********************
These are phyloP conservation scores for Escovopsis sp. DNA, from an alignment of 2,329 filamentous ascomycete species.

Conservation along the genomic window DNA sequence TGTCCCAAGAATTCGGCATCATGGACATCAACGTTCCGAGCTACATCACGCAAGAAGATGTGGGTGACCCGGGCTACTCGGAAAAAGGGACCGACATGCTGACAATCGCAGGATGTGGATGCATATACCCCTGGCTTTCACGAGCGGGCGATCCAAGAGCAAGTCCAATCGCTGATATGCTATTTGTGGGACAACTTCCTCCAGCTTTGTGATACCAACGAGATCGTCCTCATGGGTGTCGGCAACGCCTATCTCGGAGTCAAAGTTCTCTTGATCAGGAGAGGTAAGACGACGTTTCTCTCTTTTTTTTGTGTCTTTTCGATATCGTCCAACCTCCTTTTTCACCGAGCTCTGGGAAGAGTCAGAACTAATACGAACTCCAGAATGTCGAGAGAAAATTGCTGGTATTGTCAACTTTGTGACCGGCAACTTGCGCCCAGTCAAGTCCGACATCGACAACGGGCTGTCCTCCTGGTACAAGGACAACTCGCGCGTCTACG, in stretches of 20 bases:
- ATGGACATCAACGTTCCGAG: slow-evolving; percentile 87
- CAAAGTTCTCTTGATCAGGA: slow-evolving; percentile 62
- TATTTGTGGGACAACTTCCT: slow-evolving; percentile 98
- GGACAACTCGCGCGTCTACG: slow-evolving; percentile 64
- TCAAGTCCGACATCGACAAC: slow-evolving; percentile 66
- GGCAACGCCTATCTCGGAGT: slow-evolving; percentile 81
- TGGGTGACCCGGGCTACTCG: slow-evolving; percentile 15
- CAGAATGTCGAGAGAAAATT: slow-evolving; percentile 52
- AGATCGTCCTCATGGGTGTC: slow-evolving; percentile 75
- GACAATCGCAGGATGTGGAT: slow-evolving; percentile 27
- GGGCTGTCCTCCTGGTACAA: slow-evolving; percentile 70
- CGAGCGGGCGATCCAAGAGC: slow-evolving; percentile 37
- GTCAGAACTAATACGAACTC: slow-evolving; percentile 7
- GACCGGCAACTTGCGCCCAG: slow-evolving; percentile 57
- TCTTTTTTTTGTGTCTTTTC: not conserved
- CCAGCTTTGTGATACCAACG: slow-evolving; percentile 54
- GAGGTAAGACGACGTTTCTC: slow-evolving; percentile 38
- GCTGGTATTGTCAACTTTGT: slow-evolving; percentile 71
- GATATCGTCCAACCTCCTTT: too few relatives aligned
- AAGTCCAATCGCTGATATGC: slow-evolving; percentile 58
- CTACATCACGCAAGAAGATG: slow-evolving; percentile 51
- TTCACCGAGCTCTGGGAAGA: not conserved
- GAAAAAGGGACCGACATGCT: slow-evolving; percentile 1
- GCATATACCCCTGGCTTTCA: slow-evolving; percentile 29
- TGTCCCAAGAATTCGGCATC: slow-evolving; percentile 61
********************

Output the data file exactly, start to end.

These are phyloP conservation scores for Escovopsis sp. DNA, from an alignment of 2,329 filamentous ascomycete species.

Conservation along the genomic window DNA sequence TGTCCCAAGAATTCGGCATCATGGACATCAACGTTCCGAGCTACATCACGCAAGAAGATGTGGGTGACCCGGGCTACTCGGAAAAAGGGACCGACATGCTGACAATCGCAGGATGTGGATGCATATACCCCTGGCTTTCACGAGCGGGCGATCCAAGAGCAAGTCCAATCGCTGATATGCTATTTGTGGGACAACTTCCTCCAGCTTTGTGATACCAACGAGATCGTCCTCATGGGTGTCGGCAACGCCTATCTCGGAGTCAAAGTTCTCTTGATCAGGAGAGGTAAGACGACGTTTCTCTCTTTTTTTTGTGTCTTTTCGATATCGTCCAACCTCCTTTTTCACCGAGCTCTGGGAAGAGTCAGAACTAATACGAACTCCAGAATGTCGAGAGAAAATTGCTGGTATTGTCAACTTTGTGACCGGCAACTTGCGCCCAGTCAAGTCCGACATCGACAACGGGCTGTCCTCCTGGTACAAGGACAACTCGCGCGTCTACG, in stretches of 20 bases:
- ATGGACATCAACGTTCCGAG: slow-evolving; percentile 87
- CAAAGTTCTCTTGATCAGGA: slow-evolving; percentile 62
- TATTTGTGGGACAACTTCCT: slow-evolving; percentile 98
- GGACAACTCGCGCGTCTACG: slow-evolving; percentile 64
- TCAAGTCCGACATCGACAAC: slow-evolving; percentile 66
- GGCAACGCCTATCTCGGAGT: slow-evolving; percentile 81
- TGGGTGACCCGGGCTACTCG: slow-evolving; percentile 15
- CAGAATGTCGAGAGAAAATT: slow-evolving; percentile 52
- AGATCGTCCTCATGGGTGTC: slow-evolving; percentile 75
- GACAATCGCAGGATGTGGAT: slow-evolving; percentile 27
- GGGCTGTCCTCCTGGTACAA: slow-evolving; percentile 70
- CGAGCGGGCGATCCAAGAGC: slow-evolving; percentile 37
- GTCAGAACTAATACGAACTC: slow-evolving; percentile 7
- GACCGGCAACTTGCGCCCAG: slow-evolving; percentile 57
- TCTTTTTTTTGTGTCTTTTC: not conserved
- CCAGCTTTGTGATACCAACG: slow-evolving; percentile 54
- GAGGTAAGACGACGTTTCTC: slow-evolving; percentile 38
- GCTGGTATTGTCAACTTTGT: slow-evolving; percentile 71
- GATATCGTCCAACCTCCTTT: too few relatives aligned
- AAGTCCAATCGCTGATATGC: slow-evolving; percentile 58
- CTACATCACGCAAGAAGATG: slow-evolving; percentile 51
- TTCACCGAGCTCTGGGAAGA: not conserved
- GAAAAAGGGACCGACATGCT: slow-evolving; percentile 1
- GCATATACCCCTGGCTTTCA: slow-evolving; percentile 29
- TGTCCCAAGAATTCGGCATC: slow-evolving; percentile 61